During my recent
to Costa Rica, a land where potholes look more like impact craters and rainforest guides can smell molting snakes (but apparently not actually see them), I tried to avoid thinking about work altogether. But technology has a funny way of creeping up on you.
After a jaunt through the
Monteverde Cloud Forest Preserve, I found myself sitting in the sun, watching the clouds roll by, and listening to a CD on my portable player. Not just any CD, however, but one I made myself shortly before leaving for the trip.
The disc was a live recording of ex-Grateful Dead guitarist Bob Weir’s band
from Halloween, one I had downloaded from the Net. Not too unusual — Ratdog’s one of those band which allows its shows to be recorded and posted on the Net in an easy-to-download digital music format. But not the format you might think.
Typically you might download some MP3 files, convert them to AIFF, and then record those onto an audio CD. The only problem with MP3, however, is that it is a “lossy” compression scheme — that is, one that must throw out musical data from the high and low ends of our hearing in order to achieve its small size. When you expand those files to put on an audio CD, they will not sound as good as the original tracks, because the information just isn’t there.
Enter SHN, a file format gaining popularity with fans of live music.
SHN (or shortened) files only offer about 2:1 compression (unlike the 10:1 ratio common with MP3), but SHN files are lossless — in every way the same as the source files from which they were made. Of course, with less compression, the files are also much larger — a full shortened disc can take up about 400MB — so they’re not exactly quick downloads. But with high-speed DSL and cable modems at home (and those blessed high-speed lines we’ve got at work), waiting several hours for a download while you sleep is much quicker — and often more reliable — than setting up and completing a CD trade by mail.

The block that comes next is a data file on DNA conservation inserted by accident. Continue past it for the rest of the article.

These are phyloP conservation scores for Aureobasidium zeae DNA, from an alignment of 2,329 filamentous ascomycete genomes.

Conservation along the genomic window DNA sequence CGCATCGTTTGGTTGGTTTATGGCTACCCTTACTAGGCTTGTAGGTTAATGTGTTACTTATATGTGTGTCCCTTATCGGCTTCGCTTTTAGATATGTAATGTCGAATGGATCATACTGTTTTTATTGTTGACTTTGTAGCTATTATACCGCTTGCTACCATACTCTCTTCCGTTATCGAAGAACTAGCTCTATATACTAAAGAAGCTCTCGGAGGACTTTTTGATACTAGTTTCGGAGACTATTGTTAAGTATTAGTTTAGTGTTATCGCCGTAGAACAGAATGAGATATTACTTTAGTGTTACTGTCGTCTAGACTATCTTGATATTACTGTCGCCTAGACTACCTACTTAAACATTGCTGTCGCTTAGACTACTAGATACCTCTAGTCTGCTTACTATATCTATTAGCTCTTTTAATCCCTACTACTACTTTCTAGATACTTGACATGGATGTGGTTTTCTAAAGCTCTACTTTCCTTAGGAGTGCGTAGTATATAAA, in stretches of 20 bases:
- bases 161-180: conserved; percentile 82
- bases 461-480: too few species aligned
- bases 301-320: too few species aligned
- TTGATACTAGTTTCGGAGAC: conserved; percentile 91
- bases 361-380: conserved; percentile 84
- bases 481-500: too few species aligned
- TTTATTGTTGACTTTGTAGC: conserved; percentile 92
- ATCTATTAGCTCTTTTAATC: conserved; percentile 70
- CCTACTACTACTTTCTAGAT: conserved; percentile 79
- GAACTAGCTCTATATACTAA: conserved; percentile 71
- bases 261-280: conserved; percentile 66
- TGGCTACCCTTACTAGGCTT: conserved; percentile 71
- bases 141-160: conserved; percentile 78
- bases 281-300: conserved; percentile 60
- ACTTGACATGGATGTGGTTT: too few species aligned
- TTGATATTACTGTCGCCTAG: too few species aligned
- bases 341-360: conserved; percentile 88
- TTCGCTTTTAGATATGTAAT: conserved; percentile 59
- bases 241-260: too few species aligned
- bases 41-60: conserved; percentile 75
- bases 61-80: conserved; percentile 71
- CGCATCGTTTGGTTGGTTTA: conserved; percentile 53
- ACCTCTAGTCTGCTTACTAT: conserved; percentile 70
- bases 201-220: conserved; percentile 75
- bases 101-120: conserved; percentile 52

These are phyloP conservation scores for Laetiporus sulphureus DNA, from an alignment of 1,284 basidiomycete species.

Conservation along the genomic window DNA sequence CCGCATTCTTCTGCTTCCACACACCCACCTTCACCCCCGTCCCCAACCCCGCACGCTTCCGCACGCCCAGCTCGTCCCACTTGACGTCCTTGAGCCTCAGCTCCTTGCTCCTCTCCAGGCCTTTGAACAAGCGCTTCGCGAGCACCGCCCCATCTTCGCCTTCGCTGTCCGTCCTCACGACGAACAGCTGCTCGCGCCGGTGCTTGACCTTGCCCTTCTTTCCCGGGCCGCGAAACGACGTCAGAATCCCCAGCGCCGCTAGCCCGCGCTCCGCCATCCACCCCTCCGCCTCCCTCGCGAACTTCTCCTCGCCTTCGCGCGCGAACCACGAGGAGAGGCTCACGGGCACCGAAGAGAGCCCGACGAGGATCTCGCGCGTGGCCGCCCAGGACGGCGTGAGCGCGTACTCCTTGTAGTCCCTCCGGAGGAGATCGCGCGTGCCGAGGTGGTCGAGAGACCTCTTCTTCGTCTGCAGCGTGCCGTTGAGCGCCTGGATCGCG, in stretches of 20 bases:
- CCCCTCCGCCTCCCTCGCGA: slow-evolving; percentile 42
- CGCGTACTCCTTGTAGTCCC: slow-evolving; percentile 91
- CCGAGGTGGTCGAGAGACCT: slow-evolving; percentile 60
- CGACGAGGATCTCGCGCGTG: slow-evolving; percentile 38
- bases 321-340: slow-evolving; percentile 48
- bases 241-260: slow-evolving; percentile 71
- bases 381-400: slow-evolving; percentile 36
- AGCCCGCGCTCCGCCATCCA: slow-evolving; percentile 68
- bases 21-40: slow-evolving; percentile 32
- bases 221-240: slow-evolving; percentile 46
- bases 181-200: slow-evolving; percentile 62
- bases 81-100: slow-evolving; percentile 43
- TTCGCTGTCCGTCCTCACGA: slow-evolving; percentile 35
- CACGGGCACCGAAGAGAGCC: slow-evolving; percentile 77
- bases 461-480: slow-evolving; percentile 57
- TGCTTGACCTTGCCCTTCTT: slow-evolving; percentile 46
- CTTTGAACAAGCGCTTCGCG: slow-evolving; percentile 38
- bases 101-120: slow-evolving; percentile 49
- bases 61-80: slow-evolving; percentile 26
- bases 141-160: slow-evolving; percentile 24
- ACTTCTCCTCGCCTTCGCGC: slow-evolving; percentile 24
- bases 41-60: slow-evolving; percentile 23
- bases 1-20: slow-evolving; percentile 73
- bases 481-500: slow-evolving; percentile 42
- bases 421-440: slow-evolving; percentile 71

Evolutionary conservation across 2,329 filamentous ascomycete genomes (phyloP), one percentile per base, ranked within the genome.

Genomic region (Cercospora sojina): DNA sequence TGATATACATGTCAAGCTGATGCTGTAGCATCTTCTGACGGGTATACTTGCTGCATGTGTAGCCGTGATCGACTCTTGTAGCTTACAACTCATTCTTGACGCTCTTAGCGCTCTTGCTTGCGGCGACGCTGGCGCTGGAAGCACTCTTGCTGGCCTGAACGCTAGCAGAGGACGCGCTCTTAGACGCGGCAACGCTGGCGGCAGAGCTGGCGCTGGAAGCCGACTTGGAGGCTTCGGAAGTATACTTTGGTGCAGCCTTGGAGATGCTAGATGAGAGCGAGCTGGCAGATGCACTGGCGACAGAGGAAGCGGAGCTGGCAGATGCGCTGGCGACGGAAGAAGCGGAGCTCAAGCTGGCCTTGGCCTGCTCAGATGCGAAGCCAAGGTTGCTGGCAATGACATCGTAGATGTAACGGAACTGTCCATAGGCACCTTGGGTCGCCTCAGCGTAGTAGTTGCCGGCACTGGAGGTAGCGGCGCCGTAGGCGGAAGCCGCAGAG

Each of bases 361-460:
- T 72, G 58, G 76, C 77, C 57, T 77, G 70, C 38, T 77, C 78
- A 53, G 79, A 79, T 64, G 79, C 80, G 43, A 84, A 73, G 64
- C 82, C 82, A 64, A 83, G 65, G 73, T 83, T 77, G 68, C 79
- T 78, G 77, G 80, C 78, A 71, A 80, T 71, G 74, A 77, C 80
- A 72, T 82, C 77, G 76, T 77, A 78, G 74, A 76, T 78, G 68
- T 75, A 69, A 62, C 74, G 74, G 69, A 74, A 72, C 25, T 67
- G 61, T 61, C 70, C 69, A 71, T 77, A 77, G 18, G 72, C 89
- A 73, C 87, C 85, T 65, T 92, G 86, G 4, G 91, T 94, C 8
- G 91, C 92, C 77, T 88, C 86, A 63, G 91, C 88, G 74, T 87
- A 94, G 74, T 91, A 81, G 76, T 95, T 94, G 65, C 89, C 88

It’s also a great way for a single source (or “seed”) to get out to hundreds of people in a hurry. Often, a show will be transferred from DAT and encoding in SHN format just days after taking place — perfect for us music junkies who can’t wait to hear
latest version of “Chalkdust Torture” or “You Enjoy Myself.” As any music collector knows, you can never have too much of the same thing.
The software you’ll need to take advantage of this great-sounding technology is called Shorten for Macintosh, which can expand SHN files to either AIFF or WAV formats, but only compresses WAV files. The free download is still in an early stage of development, but is very stable–not to mention that it’s currently the only choice for Mac users when it comes to SHN. Remember, however, that you can’t play an SHN file like you would an MP3 — it must be expanded for listening or recording onto a CD.
A community that supports this high-quality musical format has risen under the name of
Etree.org. In the past few months, FTP servers filled with SHN files have become as common as UFO sightings in a trailer park — more than you can count. At Etree.org you can sign up for a mailing list to keep you abreast of the shows available on each server, and how to access them.
Some sites offer a general login and password, while other site operators require you send your name, email and IP addresses, and connection type before handing out a login. In either case, getting into sites, which typically offer only 2 or 3 simultaneous downloads, can be a challenge. Be sure to familiarize yourself with the rules of the road (such as minimum times between retrying sites) before jumping in — otherwise, you might find yourself banned from some servers that have great music to share.
If you’re an audiophile who’s into any one of the growing number of bands that allow fans to record their live concerts, SHN is the way to go. The quality is strikingly better than MP3, and the long download times are another example of patience paying off. As Jerry Garcia used to sing, “Man, oh man, oh friend of mine, all good things in all good time.”
Macworld Assistant Editor JONATHAN SEFF may spend more time downloading music off the Net than he does listening to it. He writes about storage and multimedia topics monthly in his
column on Macworld.com.